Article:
It is also possible to examine specific unit and item building combinations. However, there are some things Wu can’t quite do with current tools, like how players fare with particular openers.
To compensate for this fact, Mortdog and Wu both said that it is important for them to play TFT often and at a high level. Mortdog played 120 games on patch 11.23 and reached the rank of master, the first 0.5% of all players. Mortdog said he felt he needed to play so badly due to the unrealistic expectations he was setting for himself.
âI feel like every minute I play the game I need to understand it better,â Mortdog said. “If my rank is not high enough, then the players will not listen to me and will think that [a TFT pro] know more about the game.
This data and experience comes in handy in situations like Katarina’s in patch 11.23, when players think part of the game is out of place but the balancing team isn’t so sure. Wu can check the data to see that while Katarina was strong, Trundle actually won more often. Mortdog can think back to his many games and realize that while Katarina deserves a nerf, they don’t need to beat her numbers just to satisfy a handful of gamers who can’t see the big picture of the same situation.
âThe data shows it to be also high, but our gut feeling says no,â Mortdog said. “But even though we think it’s a bad decision in the long run, we probably must have nerfed Katarina.”
When in doubt, the balancing team can also simply use software to simulate fights between any type of board. Designers just plug in the right units and elements and start the trick.
Then, they can test the spectrum of optimal to sub-optimal elements, the positioning or star levels of champions. Wu simulates specific fights four times, making sure that random outliers don’t affect the results.
However, Wu stressed that the purpose of this process is to check if the compositions meet the expectations of the team and, if not, to identify what stands out.
âThis tool is not good for gauging the power of a mockup because it doesn’t take into account the cost of a mockup or how we get into the mockup,â Wu said. âThe way is not clear. Some builds are harder to hit and some are easier, but none of that is taken into account.
Simulations are also a great place for the balancing team to test possible solutions to the problems they identify. But in order to do that, the team must first decide on the right approach.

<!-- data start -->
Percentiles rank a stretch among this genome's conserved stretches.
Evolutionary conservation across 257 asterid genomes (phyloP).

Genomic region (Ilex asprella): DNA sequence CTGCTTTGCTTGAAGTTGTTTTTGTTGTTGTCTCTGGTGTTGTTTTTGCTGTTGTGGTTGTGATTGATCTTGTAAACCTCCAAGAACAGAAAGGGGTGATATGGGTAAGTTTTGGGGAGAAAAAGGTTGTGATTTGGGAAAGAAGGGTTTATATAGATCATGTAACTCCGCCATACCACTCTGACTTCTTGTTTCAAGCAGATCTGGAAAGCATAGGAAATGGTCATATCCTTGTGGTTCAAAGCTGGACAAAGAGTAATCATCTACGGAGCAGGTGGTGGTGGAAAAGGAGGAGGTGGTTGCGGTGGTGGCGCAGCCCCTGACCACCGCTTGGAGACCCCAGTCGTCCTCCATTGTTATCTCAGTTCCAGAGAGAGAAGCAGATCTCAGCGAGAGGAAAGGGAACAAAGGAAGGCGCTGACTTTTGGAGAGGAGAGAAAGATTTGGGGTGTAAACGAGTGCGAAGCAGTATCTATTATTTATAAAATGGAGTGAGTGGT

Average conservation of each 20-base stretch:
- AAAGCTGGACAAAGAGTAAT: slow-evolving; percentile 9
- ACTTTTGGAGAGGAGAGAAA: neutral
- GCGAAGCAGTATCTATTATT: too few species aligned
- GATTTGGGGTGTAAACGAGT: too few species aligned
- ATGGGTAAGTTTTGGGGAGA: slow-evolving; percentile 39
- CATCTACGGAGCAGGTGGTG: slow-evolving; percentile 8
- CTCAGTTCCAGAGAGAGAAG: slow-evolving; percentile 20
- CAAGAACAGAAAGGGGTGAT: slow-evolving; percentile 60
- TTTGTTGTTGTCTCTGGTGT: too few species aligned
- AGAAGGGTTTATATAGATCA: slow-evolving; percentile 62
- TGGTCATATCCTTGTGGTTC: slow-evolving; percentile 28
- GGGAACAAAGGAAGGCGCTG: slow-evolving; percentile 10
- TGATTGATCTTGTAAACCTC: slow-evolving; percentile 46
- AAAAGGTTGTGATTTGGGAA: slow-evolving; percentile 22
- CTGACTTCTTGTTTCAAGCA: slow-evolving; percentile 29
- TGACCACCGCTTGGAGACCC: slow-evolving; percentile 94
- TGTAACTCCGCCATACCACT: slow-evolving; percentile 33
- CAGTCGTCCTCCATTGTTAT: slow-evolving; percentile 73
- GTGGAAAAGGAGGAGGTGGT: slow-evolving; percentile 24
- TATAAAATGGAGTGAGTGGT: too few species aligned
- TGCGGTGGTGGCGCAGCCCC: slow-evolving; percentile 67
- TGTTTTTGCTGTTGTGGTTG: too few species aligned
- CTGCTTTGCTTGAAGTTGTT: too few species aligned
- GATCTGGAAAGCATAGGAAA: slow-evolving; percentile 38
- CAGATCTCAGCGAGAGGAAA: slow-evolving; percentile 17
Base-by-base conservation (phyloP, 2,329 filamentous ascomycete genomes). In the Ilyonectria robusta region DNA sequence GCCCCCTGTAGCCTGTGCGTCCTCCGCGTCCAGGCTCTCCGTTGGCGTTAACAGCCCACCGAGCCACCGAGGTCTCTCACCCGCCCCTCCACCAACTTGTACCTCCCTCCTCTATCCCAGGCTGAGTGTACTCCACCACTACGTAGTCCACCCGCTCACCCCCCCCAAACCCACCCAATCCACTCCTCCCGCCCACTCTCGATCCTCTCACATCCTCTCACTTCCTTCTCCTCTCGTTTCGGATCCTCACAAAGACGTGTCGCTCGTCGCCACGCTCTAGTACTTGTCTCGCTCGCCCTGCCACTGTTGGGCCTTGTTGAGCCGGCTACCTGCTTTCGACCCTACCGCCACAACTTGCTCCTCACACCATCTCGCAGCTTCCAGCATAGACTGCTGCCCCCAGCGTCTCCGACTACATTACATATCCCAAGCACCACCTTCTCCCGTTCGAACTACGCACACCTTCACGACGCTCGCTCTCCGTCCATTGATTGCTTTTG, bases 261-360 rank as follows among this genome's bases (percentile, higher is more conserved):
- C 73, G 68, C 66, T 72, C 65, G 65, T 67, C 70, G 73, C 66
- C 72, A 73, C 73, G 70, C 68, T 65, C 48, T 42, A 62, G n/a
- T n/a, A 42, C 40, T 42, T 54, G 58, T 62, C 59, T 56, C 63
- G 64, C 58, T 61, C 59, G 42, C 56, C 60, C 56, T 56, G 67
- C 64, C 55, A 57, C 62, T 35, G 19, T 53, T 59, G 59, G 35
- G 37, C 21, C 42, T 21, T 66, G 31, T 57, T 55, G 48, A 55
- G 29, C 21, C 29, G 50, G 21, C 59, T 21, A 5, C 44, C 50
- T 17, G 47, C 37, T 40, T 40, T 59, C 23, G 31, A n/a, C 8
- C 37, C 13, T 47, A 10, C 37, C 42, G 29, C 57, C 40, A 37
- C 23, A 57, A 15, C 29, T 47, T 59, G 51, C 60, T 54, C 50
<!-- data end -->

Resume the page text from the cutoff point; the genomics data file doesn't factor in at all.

As Mortdog and Wu go through the massive list of changes for the 11.24 patch cycle, they often come up with clever ideas to fix issues on the spot. At one point, they come to one of the 140+ Hextech Augments in the set, Duet, who doesn’t see the game in the current meta. He adds a second spotlight to the board which improves the champion who stands there when the Socialite trait is active.
“What if, as an alternative, we had three worldly hexes instead of two?” Wu asked.
âWell let’s take that logical line,â Mortdog said. “What if we had eight?” Would it even be good?
âWell that would be exciting,â Wu said.
The actual change they landed on was simpler – giving bonus health on top of damage to ensure champions can use special hexes without needing any items. It’s a way for the live balance team to dance around the issue of weighing fun against balance. While the fiercest gamers in the game clamor for consistent consistency, the wisdom of the developers knows what gamers really want.
âThere’s a dirty little secret here,â Mortdog said. “If you were to ask gamers what’s the most fun they’ve ever had playing TFT, I’d bet 90% of them would name something insanely OP.”
According to Mortdog, it can be nice to be bad. Playing Warwick during the infamous “Warweek” patch gave players a great time until the hangover set in after a few days. However, that doesn’t mean the team would let things escalate just for the fun of it. The balance team has a measure by which it lives.
âIf that happened in the TFT final, would we be okay? “
Knowing where to draw this line and what crosses it, however, requires experience. Wu said the team created basic percentages that they use to adjust the game’s numbers based on how broken they are after going through so many changes. But those adjustments wouldn’t be possible without another lesson that the team now makes a priority: including balancing levers on various aspects of TFT.
Like leverage in real life, these numbers exist in TFT so the balancing team can push them forward or pull them out when something goes wrong. As an example, the team recently added leverage to the Gold Collector, one of Ornn’s artifacts that players can potentially get with a certain raise. Previously, the element read, “The wearer executes enemies with less than 10% health on impact. Kills during PvP turns generate 1 gold.
Now, even though the item hadn’t reached a problem state when the balancing team made this decision, they changed Gold Collector so that it has a 100% chance of spawning gold for every run. . This functionally kept it the same, but if the item got too powerful, the team could change that chance to get gold and bring it back online.
The other reason levers matter is that these numbers are the only thing the balancing team can adjust until a patch goes live. Larger changes, those that require tooltip rewriting, should be finalized just a few days after the team’s first meeting on a given fix. This is to ensure that Riot Games has time to localize all of the text so that players can enjoy it in a variety of languages.
Simply put, levers can save the game. After all, once the “location lock” had passed, the balancing team was grateful that they finally made this change to the Gold Collector.
âIt’s time to pull the lever on the Collector,â Mortdog said at that subsequent balancing meeting. “Thank goodness we put that lever in there, because fuck it, this object is crazy.” “